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A standard by which to assess Sotomayor

Discussion in 'Politics, Elections & Legislation' started by wireguy, Jun 1, 2009.

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  1. wireguy

    wireguy TS Member

    Jan 29, 1998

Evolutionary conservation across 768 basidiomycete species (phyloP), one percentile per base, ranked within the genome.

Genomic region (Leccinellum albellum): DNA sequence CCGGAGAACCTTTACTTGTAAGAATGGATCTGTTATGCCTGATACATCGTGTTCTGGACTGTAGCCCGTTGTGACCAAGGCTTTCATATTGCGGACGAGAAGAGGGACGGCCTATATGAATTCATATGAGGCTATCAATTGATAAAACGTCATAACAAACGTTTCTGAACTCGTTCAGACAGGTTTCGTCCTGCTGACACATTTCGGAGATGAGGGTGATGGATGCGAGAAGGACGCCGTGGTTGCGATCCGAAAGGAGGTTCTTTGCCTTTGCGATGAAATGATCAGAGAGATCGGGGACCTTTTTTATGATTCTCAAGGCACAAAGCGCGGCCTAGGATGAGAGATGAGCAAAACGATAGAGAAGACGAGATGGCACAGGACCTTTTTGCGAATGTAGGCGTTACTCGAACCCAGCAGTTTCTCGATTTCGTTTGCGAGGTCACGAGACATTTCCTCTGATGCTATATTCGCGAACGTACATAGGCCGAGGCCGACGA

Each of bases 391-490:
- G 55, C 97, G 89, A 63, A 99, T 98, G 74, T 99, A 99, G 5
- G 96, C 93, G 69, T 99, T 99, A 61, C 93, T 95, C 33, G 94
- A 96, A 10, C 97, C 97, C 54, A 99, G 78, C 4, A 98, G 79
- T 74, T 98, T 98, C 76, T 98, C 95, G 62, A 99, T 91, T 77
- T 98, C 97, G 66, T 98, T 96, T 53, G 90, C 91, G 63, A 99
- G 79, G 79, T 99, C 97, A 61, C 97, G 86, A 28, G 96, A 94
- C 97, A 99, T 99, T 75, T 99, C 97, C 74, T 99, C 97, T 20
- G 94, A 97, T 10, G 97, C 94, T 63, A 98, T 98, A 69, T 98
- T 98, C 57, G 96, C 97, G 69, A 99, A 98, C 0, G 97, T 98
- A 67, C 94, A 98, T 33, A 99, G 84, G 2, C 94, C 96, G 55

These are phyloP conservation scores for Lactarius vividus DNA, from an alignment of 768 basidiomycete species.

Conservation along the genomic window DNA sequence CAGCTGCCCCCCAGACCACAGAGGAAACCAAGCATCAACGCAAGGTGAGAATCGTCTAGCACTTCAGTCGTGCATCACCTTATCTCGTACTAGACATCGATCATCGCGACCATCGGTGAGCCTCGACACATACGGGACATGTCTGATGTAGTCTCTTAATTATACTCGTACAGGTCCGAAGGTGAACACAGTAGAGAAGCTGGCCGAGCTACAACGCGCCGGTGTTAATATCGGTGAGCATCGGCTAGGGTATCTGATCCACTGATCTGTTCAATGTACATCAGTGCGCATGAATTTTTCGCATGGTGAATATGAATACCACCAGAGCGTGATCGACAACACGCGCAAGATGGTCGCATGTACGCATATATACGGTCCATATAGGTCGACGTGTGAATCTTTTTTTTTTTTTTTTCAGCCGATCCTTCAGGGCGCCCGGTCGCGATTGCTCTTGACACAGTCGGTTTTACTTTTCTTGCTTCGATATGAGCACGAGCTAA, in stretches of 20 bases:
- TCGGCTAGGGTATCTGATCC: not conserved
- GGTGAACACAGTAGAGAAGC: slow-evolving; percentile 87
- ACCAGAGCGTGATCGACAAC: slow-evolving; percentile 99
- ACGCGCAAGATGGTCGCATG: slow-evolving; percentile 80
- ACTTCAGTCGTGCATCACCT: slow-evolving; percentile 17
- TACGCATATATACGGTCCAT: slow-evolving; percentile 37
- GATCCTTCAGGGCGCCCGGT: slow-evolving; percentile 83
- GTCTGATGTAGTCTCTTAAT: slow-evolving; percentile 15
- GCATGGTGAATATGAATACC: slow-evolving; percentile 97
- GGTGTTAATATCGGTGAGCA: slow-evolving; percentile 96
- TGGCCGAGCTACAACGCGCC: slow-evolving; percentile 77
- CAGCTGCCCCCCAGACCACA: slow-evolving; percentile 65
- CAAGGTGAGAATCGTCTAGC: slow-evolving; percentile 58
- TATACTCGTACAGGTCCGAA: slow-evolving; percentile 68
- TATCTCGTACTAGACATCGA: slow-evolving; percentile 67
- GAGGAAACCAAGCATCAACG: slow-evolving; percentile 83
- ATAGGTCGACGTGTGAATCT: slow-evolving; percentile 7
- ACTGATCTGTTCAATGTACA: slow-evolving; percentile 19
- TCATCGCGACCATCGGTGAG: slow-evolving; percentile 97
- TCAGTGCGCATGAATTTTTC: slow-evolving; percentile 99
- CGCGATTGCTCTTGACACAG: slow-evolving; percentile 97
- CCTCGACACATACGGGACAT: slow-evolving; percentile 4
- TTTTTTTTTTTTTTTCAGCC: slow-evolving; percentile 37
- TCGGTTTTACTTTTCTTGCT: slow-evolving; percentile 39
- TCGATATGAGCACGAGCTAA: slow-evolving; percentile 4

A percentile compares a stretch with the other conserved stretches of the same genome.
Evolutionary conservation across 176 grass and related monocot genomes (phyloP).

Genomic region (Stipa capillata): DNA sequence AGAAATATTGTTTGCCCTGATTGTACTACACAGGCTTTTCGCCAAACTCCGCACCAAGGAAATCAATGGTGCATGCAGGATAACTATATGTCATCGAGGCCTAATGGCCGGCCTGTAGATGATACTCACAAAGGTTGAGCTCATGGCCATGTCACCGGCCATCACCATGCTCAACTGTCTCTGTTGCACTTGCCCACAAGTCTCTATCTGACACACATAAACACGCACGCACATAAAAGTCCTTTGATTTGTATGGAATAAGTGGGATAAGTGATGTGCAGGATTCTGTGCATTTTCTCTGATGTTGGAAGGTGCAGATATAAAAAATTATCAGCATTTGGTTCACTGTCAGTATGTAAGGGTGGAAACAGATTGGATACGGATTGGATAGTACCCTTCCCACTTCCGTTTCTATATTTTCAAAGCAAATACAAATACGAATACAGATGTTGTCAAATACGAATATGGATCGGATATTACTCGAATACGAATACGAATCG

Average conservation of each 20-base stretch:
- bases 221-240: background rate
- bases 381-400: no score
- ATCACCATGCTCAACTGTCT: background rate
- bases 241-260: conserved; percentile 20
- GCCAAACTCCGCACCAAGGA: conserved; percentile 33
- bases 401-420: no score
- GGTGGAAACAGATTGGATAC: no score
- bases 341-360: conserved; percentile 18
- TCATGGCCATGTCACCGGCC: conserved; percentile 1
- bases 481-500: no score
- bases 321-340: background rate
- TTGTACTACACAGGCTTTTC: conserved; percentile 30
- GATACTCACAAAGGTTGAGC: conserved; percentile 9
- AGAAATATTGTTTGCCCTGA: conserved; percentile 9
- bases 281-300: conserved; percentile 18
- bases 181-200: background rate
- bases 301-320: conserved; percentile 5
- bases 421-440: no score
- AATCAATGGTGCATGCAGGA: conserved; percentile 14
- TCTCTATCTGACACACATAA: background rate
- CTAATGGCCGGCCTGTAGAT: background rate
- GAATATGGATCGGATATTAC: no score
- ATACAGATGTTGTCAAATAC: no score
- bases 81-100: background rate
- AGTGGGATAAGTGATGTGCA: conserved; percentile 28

"In every trial -- every single trial -- judges solemnly instruct American citizens who are compelled to perform jury duty that they will have a sworn obligation to decide cases objectively -- without fear or favor. If a person is unwilling or unable to do that, if the person believes he or she has a bias or prejudice, especially one based on a belief that people are inferior or superior due to such factors as race, ethnicity, or sex, the person is not qualified to be a juror. ...[W]e strive to keep those attitudes out of our law -- even to the point of expecting prospective jurors to tell us honestly whether they have such biases so we can make certain they don't get on a jury. Non-biased decision-making, we tell every ordinary citizen called for jury duty, is the most basic obligation of service in the legal system. Would Judge Sotomayor be qualified to serve as a juror? Let's say she forthrightly explained to the court during the voir dire (the jury-selection phase of a case) that she believed a wise Latina makes better judgments than a white male; that she doubts it is actually possible to 'transcend [one's] personal sympathies and prejudices and aspire to achieve a greater degree of fairness and integrity based on the reason of law'; and that there are 'basic differences' in the way people 'of color' exercise 'logic and reasoning.' If, upon hearing that, would it not be reasonable for a lawyer for one (or both) of the parties to ask the court to excuse her for cause? Would it not be incumbent on the court to grant that request? Should we have on the Supreme Court, where jury verdicts are reviewed, a justice who would have difficulty qualifying for jury service?" --National Review editor Andy McCarthy
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